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On the existence of real Clebsch–Gordan coefficients
1.P. H. Butler, Philos. Trans. R. Soc. London, Ser. A 277 (1272), 545 (1975).
2.Reference 1, p. 579.
3.E. P. Wigner, On the Matrices Which Reduce the Kronecker Products of Representations of S. R. Groups. [Unpublished manuscript, 1940;
3.reprinted in Quantum Theory of Angular Momentum, edited by L. C. Biedenharn and H. van Dam (Academic, New York, 1965)].
4.T. Damhus, S. E. Harnung, and C. E. Schäffer (unpublished).
5.W. Feit, Characters of Finite Groups (Benjamin, New York, 1967), pp. 38–40.
6.L. Nachbin, The Haar Integral (van Nostrand, New York, 1965), p. 81, Proposition 13.
7.E. P. Wigner, SIAM J. Appl. Math. 25, 169 (1973).
8.A. A. Kirillov, Elements of The Theory of Representations (Springer‐Verlag, Berlin, 1976), p. 133, Theorem 1.
9.A. A. Kirillov, Ref. 8, p. 139, Theorem 1.
10.L. Nachbin, Ref. 6, p. 83, Proposition 16 (put to obtain
11.E. P. Wigner, Group Theory and its Application to the Quantum Mechanics of Atomic Spectra (Academic, New York, 1959), pp. 78–79. [The proof given here is unnecessarily complicated. Given a nonsingular matrix M intertwining (connecting) two unitary irreducible matrix representations of any group, the product of Mand its adjoint matrix can be shown from Schur’s lemma to be a scalar matrix. Since this product matrix obviously can have only positive real eigenvalues we conclude that it is a positive real multiple of the unit matrix, so that M itself is proportional to a unitary matrix].
12.F. G. Frobenius and I. Schur, Sitzungsber. Königl. Preuss. Akad. Wiss. (Berlin) 1906, 186.
13.E. P. Wigner, Ref. 11, pp. 285–289.
14.L. Jansen and M. Boon, Theory of Finite Groups. Applications in Physics (North‐Holland, Amsterdam, 1967), pp. 125–132.
15.I. M. Isaacs, Character Theory of Finite Groups (Academic, New York, 1976), Chap. 4.
16.W. Feit, Ref. 5, pp. 20–23;
16.A. A. Kirillov, Ref. 8, Secs. 8.2 and 11.1.
17.G. W. Mackey, Amer. J. Math. 75, 387 (1953).
18.T. Damhus, Linear Algebra Appl. (to be published).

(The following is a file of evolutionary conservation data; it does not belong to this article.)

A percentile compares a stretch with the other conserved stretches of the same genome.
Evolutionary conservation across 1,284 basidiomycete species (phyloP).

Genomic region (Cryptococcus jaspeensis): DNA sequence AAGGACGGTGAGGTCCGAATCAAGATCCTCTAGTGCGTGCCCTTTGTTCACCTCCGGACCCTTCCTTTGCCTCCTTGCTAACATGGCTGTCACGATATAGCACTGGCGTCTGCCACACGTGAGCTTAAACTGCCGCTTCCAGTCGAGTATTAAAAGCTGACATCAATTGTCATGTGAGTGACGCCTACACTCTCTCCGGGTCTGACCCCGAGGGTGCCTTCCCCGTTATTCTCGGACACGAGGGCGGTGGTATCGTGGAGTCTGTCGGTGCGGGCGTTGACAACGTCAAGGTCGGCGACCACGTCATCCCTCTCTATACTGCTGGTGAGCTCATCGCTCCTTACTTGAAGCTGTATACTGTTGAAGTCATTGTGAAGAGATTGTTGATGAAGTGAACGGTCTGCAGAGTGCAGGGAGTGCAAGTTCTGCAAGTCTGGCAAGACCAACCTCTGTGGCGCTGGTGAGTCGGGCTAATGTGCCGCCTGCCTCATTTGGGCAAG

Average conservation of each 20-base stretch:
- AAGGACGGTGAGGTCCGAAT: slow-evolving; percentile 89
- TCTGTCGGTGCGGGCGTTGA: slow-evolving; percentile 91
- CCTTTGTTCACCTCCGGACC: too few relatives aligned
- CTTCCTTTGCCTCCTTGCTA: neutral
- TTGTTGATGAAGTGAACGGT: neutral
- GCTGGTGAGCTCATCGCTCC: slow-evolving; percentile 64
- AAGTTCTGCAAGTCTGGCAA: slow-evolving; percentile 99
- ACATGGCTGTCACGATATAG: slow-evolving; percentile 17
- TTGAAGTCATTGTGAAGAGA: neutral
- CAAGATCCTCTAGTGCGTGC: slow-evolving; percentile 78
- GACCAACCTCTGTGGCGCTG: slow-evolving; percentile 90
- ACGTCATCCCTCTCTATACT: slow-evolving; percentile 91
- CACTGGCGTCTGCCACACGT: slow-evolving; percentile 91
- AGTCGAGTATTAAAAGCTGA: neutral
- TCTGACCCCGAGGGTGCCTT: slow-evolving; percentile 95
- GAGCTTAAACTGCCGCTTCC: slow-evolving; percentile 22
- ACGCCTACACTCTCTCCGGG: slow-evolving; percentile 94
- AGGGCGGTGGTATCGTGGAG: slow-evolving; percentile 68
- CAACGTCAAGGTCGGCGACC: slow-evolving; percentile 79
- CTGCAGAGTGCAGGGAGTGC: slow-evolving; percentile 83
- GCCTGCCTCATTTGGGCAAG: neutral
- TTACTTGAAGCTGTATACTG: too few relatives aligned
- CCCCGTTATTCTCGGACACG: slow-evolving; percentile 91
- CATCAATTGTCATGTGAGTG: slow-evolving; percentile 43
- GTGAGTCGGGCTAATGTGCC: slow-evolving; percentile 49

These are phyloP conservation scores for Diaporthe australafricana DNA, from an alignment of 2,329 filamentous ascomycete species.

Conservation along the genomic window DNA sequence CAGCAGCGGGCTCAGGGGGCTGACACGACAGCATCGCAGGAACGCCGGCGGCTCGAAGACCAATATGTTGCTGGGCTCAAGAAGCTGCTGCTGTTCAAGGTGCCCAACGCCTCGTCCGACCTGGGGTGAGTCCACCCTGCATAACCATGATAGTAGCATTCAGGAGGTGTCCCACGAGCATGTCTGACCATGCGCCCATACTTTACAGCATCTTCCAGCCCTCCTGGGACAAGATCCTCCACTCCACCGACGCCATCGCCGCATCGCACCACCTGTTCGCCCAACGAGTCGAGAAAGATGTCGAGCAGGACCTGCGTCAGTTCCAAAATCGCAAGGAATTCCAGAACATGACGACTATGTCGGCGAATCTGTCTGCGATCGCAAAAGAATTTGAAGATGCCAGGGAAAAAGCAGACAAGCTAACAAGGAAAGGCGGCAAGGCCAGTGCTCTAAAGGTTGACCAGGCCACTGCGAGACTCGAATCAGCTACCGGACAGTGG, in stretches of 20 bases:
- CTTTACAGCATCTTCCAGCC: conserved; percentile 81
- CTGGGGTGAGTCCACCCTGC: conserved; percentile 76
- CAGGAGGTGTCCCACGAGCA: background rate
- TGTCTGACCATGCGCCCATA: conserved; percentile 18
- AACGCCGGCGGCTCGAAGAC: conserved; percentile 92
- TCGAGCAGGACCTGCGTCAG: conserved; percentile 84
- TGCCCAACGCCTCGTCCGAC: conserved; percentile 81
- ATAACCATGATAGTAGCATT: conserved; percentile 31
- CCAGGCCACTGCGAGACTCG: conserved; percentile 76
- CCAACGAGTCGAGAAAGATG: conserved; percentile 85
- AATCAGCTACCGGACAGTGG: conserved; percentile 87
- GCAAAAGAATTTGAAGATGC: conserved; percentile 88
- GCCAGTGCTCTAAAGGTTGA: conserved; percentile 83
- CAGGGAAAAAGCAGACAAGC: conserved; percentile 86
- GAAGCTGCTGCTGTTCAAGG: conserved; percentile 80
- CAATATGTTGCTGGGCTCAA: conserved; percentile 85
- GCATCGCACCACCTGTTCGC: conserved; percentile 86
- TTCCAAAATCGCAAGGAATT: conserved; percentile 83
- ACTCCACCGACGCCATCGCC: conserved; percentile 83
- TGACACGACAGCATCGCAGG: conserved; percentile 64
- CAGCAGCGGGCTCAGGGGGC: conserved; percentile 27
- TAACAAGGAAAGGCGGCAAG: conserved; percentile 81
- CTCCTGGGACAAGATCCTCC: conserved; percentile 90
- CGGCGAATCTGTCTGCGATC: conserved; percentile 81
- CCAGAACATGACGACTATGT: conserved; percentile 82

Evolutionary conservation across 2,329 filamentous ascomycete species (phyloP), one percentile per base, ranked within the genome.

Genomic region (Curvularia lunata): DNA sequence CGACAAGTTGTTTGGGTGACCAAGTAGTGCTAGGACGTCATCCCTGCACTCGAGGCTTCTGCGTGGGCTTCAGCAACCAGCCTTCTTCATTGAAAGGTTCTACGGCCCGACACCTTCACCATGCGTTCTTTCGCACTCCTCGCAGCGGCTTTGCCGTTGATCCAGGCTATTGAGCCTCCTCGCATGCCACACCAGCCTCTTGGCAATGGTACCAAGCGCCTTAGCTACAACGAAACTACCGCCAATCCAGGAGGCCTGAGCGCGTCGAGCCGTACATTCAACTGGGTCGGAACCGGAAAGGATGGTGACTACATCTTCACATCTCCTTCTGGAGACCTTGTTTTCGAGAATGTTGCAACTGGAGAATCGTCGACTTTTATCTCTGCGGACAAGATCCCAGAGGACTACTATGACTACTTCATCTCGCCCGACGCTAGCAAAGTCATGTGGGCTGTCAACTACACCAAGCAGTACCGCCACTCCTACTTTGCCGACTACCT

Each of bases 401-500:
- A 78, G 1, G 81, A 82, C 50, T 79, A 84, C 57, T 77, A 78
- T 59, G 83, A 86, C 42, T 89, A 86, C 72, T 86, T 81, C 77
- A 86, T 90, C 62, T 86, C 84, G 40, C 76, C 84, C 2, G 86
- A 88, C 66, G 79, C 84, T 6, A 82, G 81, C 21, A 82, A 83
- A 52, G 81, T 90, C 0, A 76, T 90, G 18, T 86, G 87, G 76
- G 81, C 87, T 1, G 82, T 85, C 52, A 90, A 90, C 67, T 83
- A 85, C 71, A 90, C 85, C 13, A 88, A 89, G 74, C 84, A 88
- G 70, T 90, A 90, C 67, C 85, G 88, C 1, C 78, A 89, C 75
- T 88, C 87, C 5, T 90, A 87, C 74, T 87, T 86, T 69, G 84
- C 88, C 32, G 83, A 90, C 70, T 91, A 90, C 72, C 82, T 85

19.W. Feit, Ref. 5, p. 23;
19.E. P. Wigner, Ref. 7, p. 181;
19.I. M. Isaacs, Ref. 15, pp. 49–50.
20.E. P. Wigner, Amer. J. Math. 63, 57 (1941).
21.U. Fano and G. Racah, Irreducible Tensorial Sets (Academic, New York, 1959), p. 18 and pp. 23–24.
22.S. E. Harnung, Molecular Phys. 26, 473 (1973).
23.U. Fano and G. Racah, Ref. 21, p. 18 and p. 33.
24.P. H. Butler and B. G. Wybourne, Internat. J. Quant. Chem. 10, 581 (1976);
24.P. H. Butler, in Recent Advances in Group Theory and Their Application to Spectroscopy, edited by J. C. Donini (Plenum, New York, 1979), p. 155.
25.P. H. Butler and R. C. King, Can. J. Math. 26, 328 (1974).
26.J. S. Frame (personal communication, August 1978).
27.W. Feit, Ref. 5, p. 17;
27.I. M. Isaacs, Ref. 15, p. 16, Theorem 2.8.
28.W. T. Sharp, L. C. Biedenharn, E. de Vries, and A. J. van Zanten, Can. J. Math. 27, 246 (1975).
29.I. M. Isaacs, Ref. 15, pp. 57–58;
29.U. Fano and G. Racah, Ref. 21, Appendix C, p. 134.
30.T. Damhus and S. E. Harnung (unpublished).
31.P. Landrock (personal communication, August 1979).
32.See, e.g., L. Jansen and M. Boon, Ref. 14, pp. 46–50.
33.Specifically, the quaternion group is embedded in the automorphism group of by assigning to any two fourth‐order elements which are not mutually inverse the GL(2, 3)‐matnces and respectively, and letting GL(2, 3)‐matrices operate on in the natural way ( is viewed as a vector space over the finite field of order 3). By this construction the quaternion group acts transitively on
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